J.J. Abrams Star Trek

Star Wars, on the other hand, excelled when it was playing the space-cowboy routine in its original trilogy. A desire to appear smarter doomed the prequel trilogies to dry discourses on intergalactic trade routes and federation squabbles between …

Sorry, I dozed off for a minute there.

Where was I? Oh yeah, Abrams and Star Wars. Much like Watercutter, I’m convinced Abrams was the perfect person to return Star Wars to its place at the Big Boy Table when it comes to summer-action thrills. I don’t think those who disliked Into Darkness complained about its set pieces. The director can deliver on action, which is what the prequels lacked.

You still need convincing? I have one argument. Star Wars has Oscar-winning screenwriter Michael Arndt in its corner, where Trek had Damon Lindelof, Roberto Orci and Alex Kurtzman. It’s a matter of taste, of course, but that superficially pits the writer behind Toy Story 3 and Little Miss Sunshine against the team that brought us the Transformers series and Prometheus. Which do you prefer?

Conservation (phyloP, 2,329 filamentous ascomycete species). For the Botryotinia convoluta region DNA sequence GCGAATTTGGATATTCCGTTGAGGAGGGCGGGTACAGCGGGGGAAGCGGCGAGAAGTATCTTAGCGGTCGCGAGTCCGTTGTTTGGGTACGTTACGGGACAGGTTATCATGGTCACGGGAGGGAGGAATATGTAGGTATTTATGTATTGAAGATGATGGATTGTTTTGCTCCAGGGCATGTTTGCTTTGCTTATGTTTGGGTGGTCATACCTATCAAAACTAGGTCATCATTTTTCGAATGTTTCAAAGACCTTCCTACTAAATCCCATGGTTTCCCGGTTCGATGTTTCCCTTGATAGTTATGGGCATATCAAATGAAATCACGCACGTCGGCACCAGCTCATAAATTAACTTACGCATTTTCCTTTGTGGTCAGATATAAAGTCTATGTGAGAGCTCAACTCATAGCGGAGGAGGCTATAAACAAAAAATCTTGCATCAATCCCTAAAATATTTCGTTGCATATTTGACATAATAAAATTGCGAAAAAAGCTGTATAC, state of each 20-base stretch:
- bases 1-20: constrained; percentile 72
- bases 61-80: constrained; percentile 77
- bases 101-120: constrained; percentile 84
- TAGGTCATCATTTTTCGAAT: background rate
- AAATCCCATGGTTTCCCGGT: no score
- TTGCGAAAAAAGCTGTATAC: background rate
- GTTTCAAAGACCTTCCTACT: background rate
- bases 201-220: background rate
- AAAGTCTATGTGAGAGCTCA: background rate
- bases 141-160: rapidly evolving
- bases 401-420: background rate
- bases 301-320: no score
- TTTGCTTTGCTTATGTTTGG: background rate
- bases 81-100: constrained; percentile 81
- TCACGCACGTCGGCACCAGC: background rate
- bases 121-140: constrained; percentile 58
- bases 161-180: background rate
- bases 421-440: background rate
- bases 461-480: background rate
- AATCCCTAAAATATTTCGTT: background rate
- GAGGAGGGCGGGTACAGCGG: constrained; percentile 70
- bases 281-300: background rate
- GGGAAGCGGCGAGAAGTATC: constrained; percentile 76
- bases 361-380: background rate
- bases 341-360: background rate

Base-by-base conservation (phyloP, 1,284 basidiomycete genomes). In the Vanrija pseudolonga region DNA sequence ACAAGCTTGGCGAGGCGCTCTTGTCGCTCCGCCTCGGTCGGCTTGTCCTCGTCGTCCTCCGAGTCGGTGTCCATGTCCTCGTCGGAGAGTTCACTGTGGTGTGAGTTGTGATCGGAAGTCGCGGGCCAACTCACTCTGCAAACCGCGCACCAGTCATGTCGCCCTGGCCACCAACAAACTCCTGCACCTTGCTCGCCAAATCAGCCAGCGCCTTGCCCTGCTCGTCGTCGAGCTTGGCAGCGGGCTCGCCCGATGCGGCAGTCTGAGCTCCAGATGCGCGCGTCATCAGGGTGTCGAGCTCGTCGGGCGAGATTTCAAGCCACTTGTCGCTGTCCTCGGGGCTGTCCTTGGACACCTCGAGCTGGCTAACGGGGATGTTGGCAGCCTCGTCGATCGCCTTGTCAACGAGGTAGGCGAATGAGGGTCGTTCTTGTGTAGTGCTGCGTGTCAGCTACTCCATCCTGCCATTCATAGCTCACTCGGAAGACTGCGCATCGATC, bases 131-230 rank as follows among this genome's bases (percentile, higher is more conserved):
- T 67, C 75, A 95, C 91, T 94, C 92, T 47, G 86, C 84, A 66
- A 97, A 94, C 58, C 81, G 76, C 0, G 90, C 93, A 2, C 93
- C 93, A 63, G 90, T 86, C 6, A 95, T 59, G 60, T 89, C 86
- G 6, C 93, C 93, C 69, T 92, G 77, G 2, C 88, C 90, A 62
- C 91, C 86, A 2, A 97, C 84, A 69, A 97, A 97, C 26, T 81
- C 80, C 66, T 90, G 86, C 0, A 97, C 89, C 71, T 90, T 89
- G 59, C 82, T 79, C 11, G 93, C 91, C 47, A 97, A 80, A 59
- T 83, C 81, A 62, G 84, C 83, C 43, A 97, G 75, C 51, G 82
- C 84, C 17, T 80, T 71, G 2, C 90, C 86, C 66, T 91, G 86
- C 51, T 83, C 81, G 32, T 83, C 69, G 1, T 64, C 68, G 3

My prediction? Star Wars producers Kathleen Kennedy and George Lucas know that they have too much at stake with the next Star Wars movie, because if it fails, it will directly affect the future of planned spinoff features, television properties and novelizations. I think the creative team will pour every ounce of energy they have into making Episode VII a massive hit, and it will please casual fans and die-hards alike, the same way that Star Trek stimulated audiences in 2009.

Then we can all start worrying about Abrams’ ability to deliver on Episode VIII.

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